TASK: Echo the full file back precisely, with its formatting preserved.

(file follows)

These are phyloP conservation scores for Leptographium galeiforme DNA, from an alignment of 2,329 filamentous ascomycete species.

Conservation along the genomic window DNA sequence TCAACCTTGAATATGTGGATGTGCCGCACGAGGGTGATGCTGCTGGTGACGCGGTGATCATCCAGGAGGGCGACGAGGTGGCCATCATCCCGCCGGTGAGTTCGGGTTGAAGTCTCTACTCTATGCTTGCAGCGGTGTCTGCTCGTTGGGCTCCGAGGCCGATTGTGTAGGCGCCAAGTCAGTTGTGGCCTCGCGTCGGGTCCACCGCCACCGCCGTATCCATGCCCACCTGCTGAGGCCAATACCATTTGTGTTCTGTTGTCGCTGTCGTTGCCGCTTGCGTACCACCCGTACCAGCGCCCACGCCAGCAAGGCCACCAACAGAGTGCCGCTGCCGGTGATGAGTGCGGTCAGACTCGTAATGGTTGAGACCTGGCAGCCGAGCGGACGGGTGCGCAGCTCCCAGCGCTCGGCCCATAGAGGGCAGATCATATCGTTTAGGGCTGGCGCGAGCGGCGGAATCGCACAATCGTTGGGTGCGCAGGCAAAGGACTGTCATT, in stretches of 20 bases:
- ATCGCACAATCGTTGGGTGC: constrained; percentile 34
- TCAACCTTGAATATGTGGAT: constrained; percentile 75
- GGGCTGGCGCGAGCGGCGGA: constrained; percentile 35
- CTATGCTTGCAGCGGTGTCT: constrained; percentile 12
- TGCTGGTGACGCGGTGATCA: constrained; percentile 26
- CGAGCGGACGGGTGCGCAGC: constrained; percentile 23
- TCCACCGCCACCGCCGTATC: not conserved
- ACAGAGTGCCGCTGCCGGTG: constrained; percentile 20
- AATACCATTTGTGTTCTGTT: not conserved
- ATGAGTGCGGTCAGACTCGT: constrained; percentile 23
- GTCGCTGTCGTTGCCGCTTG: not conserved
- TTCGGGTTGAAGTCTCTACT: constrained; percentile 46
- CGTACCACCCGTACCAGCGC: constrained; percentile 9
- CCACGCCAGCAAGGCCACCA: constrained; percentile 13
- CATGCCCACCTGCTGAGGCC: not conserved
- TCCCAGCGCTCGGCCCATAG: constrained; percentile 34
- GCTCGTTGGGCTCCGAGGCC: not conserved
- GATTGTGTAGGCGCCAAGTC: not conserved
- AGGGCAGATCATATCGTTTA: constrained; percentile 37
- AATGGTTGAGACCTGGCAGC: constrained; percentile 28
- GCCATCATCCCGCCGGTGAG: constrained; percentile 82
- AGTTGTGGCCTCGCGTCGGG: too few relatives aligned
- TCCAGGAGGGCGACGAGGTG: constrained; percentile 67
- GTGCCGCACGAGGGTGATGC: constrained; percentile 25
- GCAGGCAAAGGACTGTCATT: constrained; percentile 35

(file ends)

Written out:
These are phyloP conservation scores for Leptographium galeiforme DNA, from an alignment of 2,329 filamentous ascomycete species.

Conservation along the genomic window DNA sequence TCAACCTTGAATATGTGGATGTGCCGCACGAGGGTGATGCTGCTGGTGACGCGGTGATCATCCAGGAGGGCGACGAGGTGGCCATCATCCCGCCGGTGAGTTCGGGTTGAAGTCTCTACTCTATGCTTGCAGCGGTGTCTGCTCGTTGGGCTCCGAGGCCGATTGTGTAGGCGCCAAGTCAGTTGTGGCCTCGCGTCGGGTCCACCGCCACCGCCGTATCCATGCCCACCTGCTGAGGCCAATACCATTTGTGTTCTGTTGTCGCTGTCGTTGCCGCTTGCGTACCACCCGTACCAGCGCCCACGCCAGCAAGGCCACCAACAGAGTGCCGCTGCCGGTGATGAGTGCGGTCAGACTCGTAATGGTTGAGACCTGGCAGCCGAGCGGACGGGTGCGCAGCTCCCAGCGCTCGGCCCATAGAGGGCAGATCATATCGTTTAGGGCTGGCGCGAGCGGCGGAATCGCACAATCGTTGGGTGCGCAGGCAAAGGACTGTCATT, in stretches of 20 bases:
- ATCGCACAATCGTTGGGTGC: constrained; percentile 34
- TCAACCTTGAATATGTGGAT: constrained; percentile 75
- GGGCTGGCGCGAGCGGCGGA: constrained; percentile 35
- CTATGCTTGCAGCGGTGTCT: constrained; percentile 12
- TGCTGGTGACGCGGTGATCA: constrained; percentile 26
- CGAGCGGACGGGTGCGCAGC: constrained; percentile 23
- TCCACCGCCACCGCCGTATC: not conserved
- ACAGAGTGCCGCTGCCGGTG: constrained; percentile 20
- AATACCATTTGTGTTCTGTT: not conserved
- ATGAGTGCGGTCAGACTCGT: constrained; percentile 23
- GTCGCTGTCGTTGCCGCTTG: not conserved
- TTCGGGTTGAAGTCTCTACT: constrained; percentile 46
- CGTACCACCCGTACCAGCGC: constrained; percentile 9
- CCACGCCAGCAAGGCCACCA: constrained; percentile 13
- CATGCCCACCTGCTGAGGCC: not conserved
- TCCCAGCGCTCGGCCCATAG: constrained; percentile 34
- GCTCGTTGGGCTCCGAGGCC: not conserved
- GATTGTGTAGGCGCCAAGTC: not conserved
- AGGGCAGATCATATCGTTTA: constrained; percentile 37
- AATGGTTGAGACCTGGCAGC: constrained; percentile 28
- GCCATCATCCCGCCGGTGAG: constrained; percentile 82
- AGTTGTGGCCTCGCGTCGGG: too few relatives aligned
- TCCAGGAGGGCGACGAGGTG: constrained; percentile 67
- GTGCCGCACGAGGGTGATGC: constrained; percentile 25
- GCAGGCAAAGGACTGTCATT: constrained; percentile 35